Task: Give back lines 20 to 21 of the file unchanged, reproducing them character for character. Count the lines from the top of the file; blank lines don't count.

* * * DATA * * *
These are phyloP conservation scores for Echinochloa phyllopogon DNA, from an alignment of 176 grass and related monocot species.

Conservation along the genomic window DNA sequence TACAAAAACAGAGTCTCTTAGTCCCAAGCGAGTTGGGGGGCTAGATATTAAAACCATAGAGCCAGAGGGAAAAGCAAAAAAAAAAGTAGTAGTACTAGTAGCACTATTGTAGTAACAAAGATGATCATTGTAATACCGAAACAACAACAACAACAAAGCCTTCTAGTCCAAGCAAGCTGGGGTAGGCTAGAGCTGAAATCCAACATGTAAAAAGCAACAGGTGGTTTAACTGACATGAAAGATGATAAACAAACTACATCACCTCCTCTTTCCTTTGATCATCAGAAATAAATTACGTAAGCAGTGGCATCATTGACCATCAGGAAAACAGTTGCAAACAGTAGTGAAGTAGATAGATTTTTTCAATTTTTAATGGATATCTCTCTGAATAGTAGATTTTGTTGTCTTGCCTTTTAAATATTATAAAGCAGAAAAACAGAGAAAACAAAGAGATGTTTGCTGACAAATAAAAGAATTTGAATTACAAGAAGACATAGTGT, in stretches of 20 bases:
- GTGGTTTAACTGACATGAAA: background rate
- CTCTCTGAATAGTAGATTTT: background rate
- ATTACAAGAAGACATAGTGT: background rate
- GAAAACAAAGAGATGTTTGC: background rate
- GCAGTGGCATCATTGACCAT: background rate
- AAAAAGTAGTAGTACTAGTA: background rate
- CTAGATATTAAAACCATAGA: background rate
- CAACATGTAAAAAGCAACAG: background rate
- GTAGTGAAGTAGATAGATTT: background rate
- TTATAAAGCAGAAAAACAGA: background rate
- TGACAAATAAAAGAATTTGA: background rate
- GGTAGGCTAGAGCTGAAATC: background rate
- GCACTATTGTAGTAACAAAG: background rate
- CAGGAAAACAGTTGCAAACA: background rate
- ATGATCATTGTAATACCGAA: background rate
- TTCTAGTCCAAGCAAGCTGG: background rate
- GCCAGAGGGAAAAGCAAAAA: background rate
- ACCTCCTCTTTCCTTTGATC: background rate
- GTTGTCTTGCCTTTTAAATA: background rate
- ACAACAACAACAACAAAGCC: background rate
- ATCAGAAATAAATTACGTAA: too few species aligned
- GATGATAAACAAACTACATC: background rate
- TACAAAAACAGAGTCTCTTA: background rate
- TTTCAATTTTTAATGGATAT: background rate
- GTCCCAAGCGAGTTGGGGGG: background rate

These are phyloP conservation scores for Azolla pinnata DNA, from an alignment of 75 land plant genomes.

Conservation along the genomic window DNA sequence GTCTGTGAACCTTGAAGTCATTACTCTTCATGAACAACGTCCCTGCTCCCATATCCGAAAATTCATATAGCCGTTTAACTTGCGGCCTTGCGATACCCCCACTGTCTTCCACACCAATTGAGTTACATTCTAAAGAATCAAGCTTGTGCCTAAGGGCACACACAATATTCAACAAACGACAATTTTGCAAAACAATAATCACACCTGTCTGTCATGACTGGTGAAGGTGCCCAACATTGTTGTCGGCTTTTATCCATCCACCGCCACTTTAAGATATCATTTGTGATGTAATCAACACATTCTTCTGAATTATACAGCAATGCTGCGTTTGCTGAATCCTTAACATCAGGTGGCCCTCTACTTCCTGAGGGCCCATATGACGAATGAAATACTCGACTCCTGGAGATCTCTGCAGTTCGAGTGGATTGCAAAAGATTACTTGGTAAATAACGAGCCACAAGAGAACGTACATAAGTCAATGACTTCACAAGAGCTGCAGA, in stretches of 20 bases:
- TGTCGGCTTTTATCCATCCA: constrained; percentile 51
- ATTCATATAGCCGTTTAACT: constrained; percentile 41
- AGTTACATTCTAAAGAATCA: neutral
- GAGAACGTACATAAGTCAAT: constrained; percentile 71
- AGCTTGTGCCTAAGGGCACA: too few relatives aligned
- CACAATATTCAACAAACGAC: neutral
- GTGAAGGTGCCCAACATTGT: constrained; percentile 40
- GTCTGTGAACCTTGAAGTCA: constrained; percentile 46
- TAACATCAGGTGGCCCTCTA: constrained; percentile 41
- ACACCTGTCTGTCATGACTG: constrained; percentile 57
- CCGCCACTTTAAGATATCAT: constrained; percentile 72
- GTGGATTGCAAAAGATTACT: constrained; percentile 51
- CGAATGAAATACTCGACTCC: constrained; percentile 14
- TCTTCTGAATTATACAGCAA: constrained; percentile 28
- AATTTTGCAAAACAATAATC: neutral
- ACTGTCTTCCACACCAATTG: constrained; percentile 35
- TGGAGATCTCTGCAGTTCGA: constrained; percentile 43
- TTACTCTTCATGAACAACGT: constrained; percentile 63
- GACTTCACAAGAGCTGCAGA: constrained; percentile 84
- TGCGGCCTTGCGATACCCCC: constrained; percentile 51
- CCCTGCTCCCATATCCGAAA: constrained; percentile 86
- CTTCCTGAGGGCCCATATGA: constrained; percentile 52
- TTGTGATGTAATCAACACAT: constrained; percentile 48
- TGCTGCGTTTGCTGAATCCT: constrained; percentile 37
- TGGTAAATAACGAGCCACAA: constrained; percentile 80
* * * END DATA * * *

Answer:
- ACCTCCTCTTTCCTTTGATC: background rate
- GTTGTCTTGCCTTTTAAATA: background rate